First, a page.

Women’s perceptions of journeying towards an unknown future with breast cancer: the “Lives at Risk Study"

Frances Rapport*, Ashrafunnesa Khanom, Marcus A. Doel, Hayley A. Hutchings, Mia Bierbaum, Anne Hogden, Patti Shih, Jeffrey Braithwaite, Clare Clement

*Corresponding author for this work

Research output: Contribution to journalArticlepeer-review

10 Citations (Scopus)


Breast cancer risk classifications are useful for prognosis, yet little is known of their effect on patients. This study clarified women’s understandings of risk as they “journeyed” through the health care system. Breast cancer patients and women undergoing genetic investigation were recruited (N = 25) from a large UK Health Board, 2014–2015, completing a “Book of Experience,” and Bio-photographic elicitation interviews. Stakeholder and Participant Feedback Forums were undertaken with key stakeholders, including patients, oncologists, funders, and policy developers, to inform team understanding. Thematic and visual frameworks from multidisciplinary analysis workshops uncovered two themes: “Subjective Understandings of Risk” and “Journeying Toward an Unknown Future.” Breast cancer patients and women undergoing investigation experienced risk intuitively. Statistical formulations were often perplexing, diverting attention away from concrete life-and-death facts. Following risk classification, care must be co-defined to reduce patients’ foreboding about an unknown future, taking into consideration personal risk management strategies and aspirations for a cancer-free future.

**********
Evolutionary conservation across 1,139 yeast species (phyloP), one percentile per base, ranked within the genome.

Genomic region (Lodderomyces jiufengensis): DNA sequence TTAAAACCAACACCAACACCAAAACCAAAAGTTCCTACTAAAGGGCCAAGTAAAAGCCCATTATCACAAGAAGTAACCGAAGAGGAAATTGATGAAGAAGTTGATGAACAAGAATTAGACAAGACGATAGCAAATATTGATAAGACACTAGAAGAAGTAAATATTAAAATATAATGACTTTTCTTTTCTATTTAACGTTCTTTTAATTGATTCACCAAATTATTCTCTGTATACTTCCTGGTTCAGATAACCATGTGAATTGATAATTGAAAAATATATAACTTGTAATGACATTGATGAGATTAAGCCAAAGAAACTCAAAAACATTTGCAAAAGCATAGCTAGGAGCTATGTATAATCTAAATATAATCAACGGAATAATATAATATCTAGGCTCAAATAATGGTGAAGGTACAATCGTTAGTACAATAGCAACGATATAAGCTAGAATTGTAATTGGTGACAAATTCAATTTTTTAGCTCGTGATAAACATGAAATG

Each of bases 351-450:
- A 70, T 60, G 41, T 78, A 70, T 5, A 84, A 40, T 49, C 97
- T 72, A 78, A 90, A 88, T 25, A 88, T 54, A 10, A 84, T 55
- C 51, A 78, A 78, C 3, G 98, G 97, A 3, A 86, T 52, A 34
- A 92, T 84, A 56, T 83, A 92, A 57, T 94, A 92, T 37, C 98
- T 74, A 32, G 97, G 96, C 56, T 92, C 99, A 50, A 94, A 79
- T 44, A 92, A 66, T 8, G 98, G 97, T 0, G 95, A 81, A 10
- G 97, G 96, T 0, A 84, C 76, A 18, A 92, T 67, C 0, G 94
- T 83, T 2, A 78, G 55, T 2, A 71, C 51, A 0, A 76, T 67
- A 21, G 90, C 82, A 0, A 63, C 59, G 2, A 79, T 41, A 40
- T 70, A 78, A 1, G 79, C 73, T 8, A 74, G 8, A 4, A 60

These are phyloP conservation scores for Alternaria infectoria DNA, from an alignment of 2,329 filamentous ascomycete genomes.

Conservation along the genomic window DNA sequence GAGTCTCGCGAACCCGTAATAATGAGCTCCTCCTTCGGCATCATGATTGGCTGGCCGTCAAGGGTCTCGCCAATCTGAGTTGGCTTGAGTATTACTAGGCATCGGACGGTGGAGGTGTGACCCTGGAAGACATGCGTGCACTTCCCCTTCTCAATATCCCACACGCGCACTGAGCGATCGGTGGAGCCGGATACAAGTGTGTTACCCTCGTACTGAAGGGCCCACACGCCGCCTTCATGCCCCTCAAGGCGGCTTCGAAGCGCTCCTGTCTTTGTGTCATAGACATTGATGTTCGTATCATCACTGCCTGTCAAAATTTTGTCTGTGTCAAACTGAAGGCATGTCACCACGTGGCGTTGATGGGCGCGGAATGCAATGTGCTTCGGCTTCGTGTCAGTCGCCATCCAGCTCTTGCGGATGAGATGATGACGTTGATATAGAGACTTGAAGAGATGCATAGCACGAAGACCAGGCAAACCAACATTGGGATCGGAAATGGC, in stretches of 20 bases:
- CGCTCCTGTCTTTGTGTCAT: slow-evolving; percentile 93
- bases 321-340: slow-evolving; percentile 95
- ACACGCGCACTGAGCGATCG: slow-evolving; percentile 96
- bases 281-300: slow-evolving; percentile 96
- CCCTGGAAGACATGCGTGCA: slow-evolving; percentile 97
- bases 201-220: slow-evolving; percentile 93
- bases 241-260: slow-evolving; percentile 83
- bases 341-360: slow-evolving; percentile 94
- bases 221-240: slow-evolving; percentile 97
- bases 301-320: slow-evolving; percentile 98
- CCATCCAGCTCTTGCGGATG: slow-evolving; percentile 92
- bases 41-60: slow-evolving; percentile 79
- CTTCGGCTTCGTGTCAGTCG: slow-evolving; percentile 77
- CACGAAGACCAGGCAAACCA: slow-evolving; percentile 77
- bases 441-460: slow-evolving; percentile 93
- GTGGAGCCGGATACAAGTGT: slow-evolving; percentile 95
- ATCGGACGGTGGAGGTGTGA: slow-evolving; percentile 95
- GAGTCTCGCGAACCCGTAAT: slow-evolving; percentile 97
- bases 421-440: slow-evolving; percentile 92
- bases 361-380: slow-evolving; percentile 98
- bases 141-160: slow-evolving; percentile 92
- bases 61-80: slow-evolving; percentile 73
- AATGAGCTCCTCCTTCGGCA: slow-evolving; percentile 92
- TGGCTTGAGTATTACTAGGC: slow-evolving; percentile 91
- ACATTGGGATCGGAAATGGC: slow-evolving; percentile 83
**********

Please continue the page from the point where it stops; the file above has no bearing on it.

Original languageEnglish
Pages (from-to)30-46
Number of pages17
JournalQualitative Health Research
Issue number1
Early online date22 Sept 2017
Publication statusPublished - 1 Jan 2018


  • breast cancer
  • psychosocial aspects
  • risk
  • journeying
  • multi-stage qualitative methods
  • Wales
  • UK


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